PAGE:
Aging display's effect on interpretation of digital pathology slides

06/30/2015 ∙ by Ali R. N. Avanaki, et al. ∙ 0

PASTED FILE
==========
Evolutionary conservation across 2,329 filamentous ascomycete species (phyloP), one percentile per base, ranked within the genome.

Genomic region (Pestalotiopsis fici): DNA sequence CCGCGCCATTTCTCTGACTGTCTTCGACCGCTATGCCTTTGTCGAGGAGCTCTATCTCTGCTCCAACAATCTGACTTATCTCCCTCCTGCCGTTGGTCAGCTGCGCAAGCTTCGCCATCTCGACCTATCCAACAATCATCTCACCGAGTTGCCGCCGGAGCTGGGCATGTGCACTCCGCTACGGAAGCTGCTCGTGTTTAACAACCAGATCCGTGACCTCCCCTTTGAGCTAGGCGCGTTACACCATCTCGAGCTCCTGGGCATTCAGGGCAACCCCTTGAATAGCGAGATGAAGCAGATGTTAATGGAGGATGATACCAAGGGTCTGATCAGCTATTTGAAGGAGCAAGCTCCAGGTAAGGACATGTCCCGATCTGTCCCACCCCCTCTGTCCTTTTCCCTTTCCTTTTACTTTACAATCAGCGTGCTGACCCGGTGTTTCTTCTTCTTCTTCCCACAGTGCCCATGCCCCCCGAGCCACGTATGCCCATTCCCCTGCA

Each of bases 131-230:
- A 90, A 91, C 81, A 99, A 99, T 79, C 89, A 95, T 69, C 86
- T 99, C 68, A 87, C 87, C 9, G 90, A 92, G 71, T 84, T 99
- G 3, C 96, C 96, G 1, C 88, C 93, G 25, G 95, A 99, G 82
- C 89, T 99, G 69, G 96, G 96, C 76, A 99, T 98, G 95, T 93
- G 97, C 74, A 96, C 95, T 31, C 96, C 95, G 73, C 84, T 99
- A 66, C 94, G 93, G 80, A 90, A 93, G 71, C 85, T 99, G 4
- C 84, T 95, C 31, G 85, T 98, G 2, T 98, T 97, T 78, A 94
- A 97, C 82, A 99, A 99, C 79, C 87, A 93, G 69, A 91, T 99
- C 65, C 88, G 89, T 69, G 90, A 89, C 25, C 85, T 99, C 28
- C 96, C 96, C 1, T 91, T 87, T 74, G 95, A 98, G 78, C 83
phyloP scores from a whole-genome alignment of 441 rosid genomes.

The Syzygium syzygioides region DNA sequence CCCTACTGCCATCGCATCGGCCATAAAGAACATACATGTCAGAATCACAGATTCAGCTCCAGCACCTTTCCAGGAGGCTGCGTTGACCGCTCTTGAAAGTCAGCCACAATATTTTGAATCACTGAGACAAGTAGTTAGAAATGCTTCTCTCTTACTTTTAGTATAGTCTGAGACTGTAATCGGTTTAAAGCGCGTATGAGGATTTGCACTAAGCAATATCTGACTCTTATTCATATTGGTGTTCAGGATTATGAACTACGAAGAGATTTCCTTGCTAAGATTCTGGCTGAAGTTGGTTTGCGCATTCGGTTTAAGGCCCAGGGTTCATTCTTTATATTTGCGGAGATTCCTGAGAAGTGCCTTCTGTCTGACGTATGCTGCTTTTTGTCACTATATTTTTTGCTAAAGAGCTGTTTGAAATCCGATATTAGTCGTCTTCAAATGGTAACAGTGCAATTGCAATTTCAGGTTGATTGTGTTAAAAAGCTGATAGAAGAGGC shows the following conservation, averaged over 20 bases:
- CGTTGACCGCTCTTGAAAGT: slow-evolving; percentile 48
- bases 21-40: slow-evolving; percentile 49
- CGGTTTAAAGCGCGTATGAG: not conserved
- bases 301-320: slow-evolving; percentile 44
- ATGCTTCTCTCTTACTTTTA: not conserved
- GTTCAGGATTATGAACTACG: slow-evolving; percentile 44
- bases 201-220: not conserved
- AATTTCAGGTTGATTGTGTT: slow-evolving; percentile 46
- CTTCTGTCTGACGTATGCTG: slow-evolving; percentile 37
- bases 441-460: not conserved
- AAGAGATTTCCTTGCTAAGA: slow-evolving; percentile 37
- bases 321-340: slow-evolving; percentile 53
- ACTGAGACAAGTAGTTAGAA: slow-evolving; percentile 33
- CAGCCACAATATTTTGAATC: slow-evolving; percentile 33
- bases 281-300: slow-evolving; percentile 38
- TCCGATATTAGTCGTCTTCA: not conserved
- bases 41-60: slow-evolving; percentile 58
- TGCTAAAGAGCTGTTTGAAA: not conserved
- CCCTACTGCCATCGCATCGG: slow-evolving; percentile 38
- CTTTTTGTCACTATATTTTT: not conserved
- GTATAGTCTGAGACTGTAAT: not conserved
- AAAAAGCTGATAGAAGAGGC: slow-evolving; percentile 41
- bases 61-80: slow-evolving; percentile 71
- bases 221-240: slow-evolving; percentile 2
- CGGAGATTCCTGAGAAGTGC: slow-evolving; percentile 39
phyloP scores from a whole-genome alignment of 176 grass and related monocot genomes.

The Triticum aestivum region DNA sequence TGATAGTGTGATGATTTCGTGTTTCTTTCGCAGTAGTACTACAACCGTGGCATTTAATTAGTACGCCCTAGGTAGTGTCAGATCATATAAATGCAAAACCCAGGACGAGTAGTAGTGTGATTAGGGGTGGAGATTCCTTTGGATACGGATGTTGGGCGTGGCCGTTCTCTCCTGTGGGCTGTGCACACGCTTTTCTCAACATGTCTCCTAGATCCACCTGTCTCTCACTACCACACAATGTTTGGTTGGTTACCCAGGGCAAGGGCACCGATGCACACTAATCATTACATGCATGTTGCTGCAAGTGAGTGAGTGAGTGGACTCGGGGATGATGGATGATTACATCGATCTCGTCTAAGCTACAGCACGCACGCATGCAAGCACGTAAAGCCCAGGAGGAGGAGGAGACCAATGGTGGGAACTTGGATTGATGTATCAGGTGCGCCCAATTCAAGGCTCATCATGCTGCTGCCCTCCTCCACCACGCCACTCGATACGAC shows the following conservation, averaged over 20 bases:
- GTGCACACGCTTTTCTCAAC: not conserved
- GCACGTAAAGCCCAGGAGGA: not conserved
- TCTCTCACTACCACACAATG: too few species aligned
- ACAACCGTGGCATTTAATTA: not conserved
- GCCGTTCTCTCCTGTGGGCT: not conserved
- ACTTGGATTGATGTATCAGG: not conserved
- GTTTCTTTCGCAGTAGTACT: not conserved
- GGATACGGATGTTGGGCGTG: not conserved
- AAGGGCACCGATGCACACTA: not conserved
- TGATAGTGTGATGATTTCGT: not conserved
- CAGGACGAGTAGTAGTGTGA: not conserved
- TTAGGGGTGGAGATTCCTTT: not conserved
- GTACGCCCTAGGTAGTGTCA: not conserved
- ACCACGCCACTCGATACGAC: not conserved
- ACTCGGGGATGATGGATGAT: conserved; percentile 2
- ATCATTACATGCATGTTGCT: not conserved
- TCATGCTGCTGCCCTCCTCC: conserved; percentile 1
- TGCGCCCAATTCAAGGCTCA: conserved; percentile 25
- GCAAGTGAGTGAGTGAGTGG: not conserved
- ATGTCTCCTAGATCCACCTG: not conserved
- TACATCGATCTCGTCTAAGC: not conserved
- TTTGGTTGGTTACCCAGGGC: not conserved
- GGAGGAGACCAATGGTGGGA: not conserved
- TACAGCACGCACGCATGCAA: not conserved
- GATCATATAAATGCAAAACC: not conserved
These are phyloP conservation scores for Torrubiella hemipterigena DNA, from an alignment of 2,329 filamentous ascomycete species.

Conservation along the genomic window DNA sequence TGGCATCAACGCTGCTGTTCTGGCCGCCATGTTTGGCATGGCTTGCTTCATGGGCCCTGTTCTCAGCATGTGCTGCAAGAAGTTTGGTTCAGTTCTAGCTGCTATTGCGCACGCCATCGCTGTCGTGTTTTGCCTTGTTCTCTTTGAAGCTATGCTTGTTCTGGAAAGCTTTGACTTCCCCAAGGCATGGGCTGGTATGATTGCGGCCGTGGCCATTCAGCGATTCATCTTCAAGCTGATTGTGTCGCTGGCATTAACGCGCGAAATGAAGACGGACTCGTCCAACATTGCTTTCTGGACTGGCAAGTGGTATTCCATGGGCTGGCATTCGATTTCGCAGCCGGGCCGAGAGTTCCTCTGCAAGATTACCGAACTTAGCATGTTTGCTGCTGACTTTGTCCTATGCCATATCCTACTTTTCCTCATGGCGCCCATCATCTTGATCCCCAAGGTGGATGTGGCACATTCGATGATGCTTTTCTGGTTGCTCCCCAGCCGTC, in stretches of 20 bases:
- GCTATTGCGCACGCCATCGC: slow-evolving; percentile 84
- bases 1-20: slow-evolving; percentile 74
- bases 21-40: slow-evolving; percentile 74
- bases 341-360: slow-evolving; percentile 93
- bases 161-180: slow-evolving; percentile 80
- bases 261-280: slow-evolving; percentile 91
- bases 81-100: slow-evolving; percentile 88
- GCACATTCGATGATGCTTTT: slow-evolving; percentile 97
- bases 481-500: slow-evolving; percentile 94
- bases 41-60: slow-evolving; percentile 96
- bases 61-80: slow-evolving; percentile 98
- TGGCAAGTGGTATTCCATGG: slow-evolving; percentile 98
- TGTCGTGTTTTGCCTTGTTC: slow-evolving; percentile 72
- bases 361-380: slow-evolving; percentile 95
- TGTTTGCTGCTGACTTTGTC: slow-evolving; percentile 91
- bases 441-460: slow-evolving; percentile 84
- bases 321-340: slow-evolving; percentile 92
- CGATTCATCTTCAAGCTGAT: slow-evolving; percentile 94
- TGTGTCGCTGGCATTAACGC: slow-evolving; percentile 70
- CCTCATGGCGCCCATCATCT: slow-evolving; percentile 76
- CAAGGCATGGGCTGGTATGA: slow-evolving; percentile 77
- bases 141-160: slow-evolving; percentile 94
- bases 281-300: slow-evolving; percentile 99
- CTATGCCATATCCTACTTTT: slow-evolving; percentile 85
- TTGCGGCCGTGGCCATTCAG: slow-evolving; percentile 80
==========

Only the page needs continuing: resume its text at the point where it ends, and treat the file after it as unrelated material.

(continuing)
It is our conjecture that the variability of colors in a pathology image effects the interpretation of pathology cases, whether it is diagnostic accuracy, diagnostic confidence, or workflow efficiency. In this paper, digital pathology images are analyzed to quantify the perceived difference in color that occurs due to display aging, in particular a change in the maximum luminance, white point, and color gamut. The digital pathology images studied include diagnostically important features, such as the conspicuity of nuclei. Three different display aging models are applied to images: aging of luminance & chrominance, aging of chrominance only, and a stabilized luminance & chrominance (i.e., no aging). These display models and images are then used to compare conspicuity of nuclei using CIE deltaE2000, a perceptual color difference metric. The effect of display aging using these display models and images is further analyzed through a human reader study designed to quantify the effects from a clinical perspective. Results from our reader study indicate significant impact of aged displays on workflow as well as diagnosis as follow. As compared to the originals (no-aging), slides with the effect of aging simulated were significantly more difficult to read (p-value of 0.0005) and took longer to score (p-value of 0.02). Moreover, luminance+chrominance aging significantly reduced inter-session percent agreement of diagnostic scores (p-value of 0.0418).



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